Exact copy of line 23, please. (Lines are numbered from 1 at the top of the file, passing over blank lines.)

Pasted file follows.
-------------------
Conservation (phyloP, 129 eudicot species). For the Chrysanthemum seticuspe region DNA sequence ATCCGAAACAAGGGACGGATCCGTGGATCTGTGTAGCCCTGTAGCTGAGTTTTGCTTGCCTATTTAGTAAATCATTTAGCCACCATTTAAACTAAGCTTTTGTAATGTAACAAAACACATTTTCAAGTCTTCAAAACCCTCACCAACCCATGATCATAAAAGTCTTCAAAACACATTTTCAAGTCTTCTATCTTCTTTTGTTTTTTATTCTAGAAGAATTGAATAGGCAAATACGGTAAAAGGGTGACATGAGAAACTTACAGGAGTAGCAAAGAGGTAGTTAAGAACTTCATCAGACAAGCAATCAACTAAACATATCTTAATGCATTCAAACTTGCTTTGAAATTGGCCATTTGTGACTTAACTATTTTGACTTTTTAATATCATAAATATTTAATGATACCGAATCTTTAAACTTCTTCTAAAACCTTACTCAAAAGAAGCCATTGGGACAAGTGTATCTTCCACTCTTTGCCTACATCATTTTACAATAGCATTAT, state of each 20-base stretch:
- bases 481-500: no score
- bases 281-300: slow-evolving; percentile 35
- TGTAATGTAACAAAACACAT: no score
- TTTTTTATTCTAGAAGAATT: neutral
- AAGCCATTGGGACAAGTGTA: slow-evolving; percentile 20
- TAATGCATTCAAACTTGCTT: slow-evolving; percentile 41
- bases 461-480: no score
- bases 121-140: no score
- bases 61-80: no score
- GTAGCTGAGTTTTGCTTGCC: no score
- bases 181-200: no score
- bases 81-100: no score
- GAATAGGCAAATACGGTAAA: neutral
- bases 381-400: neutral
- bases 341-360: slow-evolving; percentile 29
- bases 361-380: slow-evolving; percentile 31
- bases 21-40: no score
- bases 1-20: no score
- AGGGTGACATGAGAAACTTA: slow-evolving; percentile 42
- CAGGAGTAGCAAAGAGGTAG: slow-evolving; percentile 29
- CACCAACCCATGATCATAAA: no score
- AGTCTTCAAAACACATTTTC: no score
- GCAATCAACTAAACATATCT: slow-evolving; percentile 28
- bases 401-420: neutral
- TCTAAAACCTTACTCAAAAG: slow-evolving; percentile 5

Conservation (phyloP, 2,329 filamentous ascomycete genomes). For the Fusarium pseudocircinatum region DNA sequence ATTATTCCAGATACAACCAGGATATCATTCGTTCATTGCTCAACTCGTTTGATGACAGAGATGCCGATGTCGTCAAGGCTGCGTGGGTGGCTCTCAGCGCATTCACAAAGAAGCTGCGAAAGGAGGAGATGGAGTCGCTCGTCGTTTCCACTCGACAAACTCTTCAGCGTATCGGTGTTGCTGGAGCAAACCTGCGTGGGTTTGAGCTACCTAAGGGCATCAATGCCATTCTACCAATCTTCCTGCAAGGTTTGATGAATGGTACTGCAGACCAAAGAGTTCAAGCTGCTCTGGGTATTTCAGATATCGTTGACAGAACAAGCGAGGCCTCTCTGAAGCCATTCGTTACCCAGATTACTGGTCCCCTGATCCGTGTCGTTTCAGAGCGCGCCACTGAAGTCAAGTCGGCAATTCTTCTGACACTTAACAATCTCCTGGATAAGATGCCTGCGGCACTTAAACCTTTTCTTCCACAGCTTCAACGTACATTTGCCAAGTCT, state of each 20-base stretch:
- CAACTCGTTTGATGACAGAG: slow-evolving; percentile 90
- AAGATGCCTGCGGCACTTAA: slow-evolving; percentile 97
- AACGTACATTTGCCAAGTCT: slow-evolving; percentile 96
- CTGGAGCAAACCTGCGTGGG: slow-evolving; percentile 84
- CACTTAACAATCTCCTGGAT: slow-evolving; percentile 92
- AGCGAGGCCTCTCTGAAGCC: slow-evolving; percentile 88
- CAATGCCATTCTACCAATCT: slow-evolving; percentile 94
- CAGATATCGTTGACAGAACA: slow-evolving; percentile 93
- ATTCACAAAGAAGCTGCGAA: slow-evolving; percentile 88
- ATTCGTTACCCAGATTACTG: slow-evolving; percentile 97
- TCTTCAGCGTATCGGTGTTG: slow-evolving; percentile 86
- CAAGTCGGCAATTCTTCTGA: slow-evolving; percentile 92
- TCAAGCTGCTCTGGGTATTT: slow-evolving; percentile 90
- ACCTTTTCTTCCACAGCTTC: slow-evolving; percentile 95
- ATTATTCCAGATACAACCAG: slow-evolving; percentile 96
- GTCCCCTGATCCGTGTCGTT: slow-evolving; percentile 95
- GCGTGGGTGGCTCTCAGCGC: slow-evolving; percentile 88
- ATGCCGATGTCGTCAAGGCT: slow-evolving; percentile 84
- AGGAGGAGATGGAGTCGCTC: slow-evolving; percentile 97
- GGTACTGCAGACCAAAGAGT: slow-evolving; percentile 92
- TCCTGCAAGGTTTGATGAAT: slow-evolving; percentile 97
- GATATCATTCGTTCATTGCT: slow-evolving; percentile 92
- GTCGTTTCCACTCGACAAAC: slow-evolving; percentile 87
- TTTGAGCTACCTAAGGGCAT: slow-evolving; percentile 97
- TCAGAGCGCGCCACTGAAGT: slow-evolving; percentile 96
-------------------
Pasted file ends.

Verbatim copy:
- AGTCTTCAAAACACATTTTC: no score